• I have mixed feelings, because I really do think it’s better for a parent to stay home … but at the same time as our second child is on the way we’re about 90% decided on part-time day care for our son, since it’s going to be tough on my wife to be pregnant and be active enough to chase after a two-year-old, let alone once the baby comes.

    Guinness416 is completely correct – having better flextime would make a big difference.

    Mike (Four Pillars) – unfortunately in the New York area 12 hour workdays are common. I, for example, leave home around 7:30 and return around 6:30 or 7 when I have an 8 hour day – because of the commute. The long commutes in major cities are the time killers.

    Dong, I think that’s a big concern for most people – it’s not so much that it’s a BAD thing, but the parents miss out on more than the kids do.

    jj, I agree – it was well-written! Good job by plonkee, definitely – thanks again!

  • I just wanted to applaud Plonkee for a great post! I even posted a reaction to it on CFO – thanks for the food for thought! 😀

  • I think there is far too much “protect the children” sentiment going on today and one way it manifests itself is in the guilt people feel over whether they are giving their children a good enough childhood. Like TV violence, scholastically demanding parents, or competitive sports where a score is actually kept, I don’t think it will ruin a child’s childhood or self-esteem or whatever if both parents work. It’s really not that big of a deal. Children are not delicate little snowflakes that will melt if not given the perfect environment.

  • Both of my parents worked during my childhood. My mom was a teacher, so she had all of the same breaks as we did. While I didn’t really care that my mom worked, as an adult I see that my mother has the personality that needs to be busy. She would have died of boredom if she had to stay at home. Also, another problem (which my aunt, my mother’s sister has had) is the loss of self-worth. She really has self-esteem issues, and no real life outside of her children.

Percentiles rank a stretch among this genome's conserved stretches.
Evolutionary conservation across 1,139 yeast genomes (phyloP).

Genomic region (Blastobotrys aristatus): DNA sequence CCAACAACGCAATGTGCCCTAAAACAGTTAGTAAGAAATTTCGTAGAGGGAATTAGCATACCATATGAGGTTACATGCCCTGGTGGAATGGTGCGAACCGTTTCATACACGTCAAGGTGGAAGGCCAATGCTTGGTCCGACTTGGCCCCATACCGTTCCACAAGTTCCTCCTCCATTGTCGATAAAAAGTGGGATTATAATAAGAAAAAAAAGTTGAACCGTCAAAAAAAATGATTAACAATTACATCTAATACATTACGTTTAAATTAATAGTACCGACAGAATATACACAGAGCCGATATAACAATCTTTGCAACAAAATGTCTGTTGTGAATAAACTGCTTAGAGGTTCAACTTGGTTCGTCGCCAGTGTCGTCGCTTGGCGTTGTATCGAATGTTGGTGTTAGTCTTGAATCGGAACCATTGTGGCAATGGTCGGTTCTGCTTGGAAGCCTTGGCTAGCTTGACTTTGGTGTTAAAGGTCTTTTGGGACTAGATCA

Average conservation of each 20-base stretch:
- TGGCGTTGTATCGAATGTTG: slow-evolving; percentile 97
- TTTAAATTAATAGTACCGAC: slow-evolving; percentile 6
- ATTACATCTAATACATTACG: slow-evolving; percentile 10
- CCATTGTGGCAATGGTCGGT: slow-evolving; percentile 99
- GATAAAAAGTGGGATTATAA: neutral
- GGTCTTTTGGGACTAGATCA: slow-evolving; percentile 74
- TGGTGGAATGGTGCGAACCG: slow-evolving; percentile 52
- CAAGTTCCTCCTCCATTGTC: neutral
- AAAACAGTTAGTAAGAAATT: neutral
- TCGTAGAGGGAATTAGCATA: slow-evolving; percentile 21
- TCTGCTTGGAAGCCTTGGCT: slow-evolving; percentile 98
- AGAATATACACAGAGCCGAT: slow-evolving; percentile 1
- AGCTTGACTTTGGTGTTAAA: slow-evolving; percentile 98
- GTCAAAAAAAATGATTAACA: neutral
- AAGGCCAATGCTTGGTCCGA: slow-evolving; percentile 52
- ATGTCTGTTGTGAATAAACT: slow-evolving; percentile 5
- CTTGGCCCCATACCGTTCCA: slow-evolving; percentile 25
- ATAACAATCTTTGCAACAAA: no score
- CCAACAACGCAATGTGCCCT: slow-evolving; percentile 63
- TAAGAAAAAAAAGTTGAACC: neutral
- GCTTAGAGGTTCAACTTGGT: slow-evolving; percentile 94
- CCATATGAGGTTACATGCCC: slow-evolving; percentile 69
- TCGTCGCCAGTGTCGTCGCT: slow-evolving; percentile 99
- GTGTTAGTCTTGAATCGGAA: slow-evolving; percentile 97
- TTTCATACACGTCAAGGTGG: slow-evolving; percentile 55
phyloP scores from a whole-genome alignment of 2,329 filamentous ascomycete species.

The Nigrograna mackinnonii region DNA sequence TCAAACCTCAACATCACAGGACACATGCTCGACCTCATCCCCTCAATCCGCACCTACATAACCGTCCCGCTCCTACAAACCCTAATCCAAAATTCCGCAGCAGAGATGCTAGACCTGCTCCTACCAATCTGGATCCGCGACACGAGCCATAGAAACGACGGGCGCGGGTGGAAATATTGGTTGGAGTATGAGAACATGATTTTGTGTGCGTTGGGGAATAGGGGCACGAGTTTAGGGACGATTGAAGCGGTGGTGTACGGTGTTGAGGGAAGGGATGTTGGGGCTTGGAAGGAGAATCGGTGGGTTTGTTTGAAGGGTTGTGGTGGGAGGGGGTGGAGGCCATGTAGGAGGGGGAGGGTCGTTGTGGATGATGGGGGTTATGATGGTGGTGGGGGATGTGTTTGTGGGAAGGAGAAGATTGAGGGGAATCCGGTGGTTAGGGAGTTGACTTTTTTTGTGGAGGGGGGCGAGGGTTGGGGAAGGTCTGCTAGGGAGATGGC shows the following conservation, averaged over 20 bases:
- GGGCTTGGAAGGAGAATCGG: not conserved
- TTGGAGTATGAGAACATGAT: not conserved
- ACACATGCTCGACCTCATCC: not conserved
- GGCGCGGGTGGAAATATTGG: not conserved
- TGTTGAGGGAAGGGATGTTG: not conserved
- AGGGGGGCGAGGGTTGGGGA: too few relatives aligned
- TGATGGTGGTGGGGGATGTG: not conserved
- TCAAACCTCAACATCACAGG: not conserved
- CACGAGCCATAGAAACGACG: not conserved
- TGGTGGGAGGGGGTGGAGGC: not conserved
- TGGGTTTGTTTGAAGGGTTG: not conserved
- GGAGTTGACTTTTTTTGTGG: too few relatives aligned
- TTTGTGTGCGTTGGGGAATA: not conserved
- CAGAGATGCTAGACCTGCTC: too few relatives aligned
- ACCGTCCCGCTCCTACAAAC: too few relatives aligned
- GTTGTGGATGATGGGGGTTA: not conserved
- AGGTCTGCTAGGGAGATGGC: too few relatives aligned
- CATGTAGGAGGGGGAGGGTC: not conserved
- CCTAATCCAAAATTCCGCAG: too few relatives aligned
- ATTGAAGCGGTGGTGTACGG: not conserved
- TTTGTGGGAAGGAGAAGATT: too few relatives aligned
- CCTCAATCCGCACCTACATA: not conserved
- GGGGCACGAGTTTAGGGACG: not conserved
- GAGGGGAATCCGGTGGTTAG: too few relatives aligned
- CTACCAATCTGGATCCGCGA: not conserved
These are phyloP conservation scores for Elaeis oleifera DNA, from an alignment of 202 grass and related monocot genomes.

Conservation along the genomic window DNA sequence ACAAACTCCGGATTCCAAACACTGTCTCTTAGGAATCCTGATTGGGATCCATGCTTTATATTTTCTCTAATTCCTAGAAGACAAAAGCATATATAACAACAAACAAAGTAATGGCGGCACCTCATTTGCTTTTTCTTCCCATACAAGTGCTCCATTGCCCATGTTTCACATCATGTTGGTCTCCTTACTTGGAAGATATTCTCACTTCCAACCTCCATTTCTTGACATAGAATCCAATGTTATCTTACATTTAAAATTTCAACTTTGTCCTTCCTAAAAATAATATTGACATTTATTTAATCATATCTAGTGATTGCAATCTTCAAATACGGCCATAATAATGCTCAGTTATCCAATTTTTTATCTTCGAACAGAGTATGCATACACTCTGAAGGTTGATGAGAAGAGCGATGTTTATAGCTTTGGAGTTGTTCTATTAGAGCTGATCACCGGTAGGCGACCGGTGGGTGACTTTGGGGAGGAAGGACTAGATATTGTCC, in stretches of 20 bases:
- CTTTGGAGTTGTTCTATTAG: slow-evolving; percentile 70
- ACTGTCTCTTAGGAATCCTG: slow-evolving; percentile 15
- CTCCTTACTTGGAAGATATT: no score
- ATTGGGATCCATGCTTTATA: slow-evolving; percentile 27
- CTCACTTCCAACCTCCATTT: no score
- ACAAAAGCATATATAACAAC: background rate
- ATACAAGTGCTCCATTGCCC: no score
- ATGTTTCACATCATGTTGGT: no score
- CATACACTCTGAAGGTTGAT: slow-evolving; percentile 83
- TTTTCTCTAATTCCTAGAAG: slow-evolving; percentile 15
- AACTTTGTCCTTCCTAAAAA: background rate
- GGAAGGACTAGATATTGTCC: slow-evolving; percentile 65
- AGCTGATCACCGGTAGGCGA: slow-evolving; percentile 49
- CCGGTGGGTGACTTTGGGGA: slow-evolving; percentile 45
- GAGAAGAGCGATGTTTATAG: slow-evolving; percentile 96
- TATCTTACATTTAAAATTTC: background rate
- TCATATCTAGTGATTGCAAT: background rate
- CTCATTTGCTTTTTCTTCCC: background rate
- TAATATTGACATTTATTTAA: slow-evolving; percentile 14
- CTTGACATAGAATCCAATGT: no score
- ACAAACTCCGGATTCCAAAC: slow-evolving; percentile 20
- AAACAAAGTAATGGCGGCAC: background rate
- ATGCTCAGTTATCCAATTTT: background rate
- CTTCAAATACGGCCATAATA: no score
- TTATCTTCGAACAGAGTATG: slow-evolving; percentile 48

I don’t know if I have kids, but I think that I would prefer to work (at least part time)….but who knows?!

  • Very interesting discussion (all of the posts), even for a non-parent like myself. I have no idea what I would / will do (I can speculate but what good is that really?). I’d like to continue working but I really have no idea what it’s like to be a new mom and all the emotions involved in such a decision.

    My mom was a stay-at-home mom and my dad worked steady afternoons, six days a week. Oddly enough, most of my childhood memories involve both of my parents. My most prominent memories are of the family heading to the beach pretty much every day in the summer. My mom would pack a cooler of food and we’d hang out at the beach all day. At 2:30 my dad would leave for work and around 6:00 my mom, my sister and I would take the bus home. It was good fun and I doubt my dad would feel like he missed out on much by having to work. And I’ve never felt like I was missing out on “dad time”.

    What I’m getting at is that, it’s what you do with the time you have with your children that’s important and that they will remember. If you plop them down in front of the tv while you “decompress” after work, or pop in a dvd because you’re a stay-at-homer and have to clean the house, make dinner, do laundry, etc. then your decision to stay home or work isn’t really relevant.

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  • Both my parents worked throughout my life. My mom would teach and in the afternoon, she had a part time job, once or twice a week. My elder brother and sister used to baby sit her. I think my parents were perfect. I still look up to then for everything, from how to be a good human being to how to be a good parent and how to be an efficient professional. My elder sister, on the other hand blames my parents for everything thats lacking in her and our personalities. I plan to be a full time working mom. Because I think I’ll be working for my kids, to fullfil their needs and luxuries. My parents did that for me and I want to do the same for my kids.

  • working parents

    I think my parents were perfect. I still look up to then for everything, I really respected the hard work my parents They really had no option of not working.And I’ve never felt like I was missing out on “dad time”.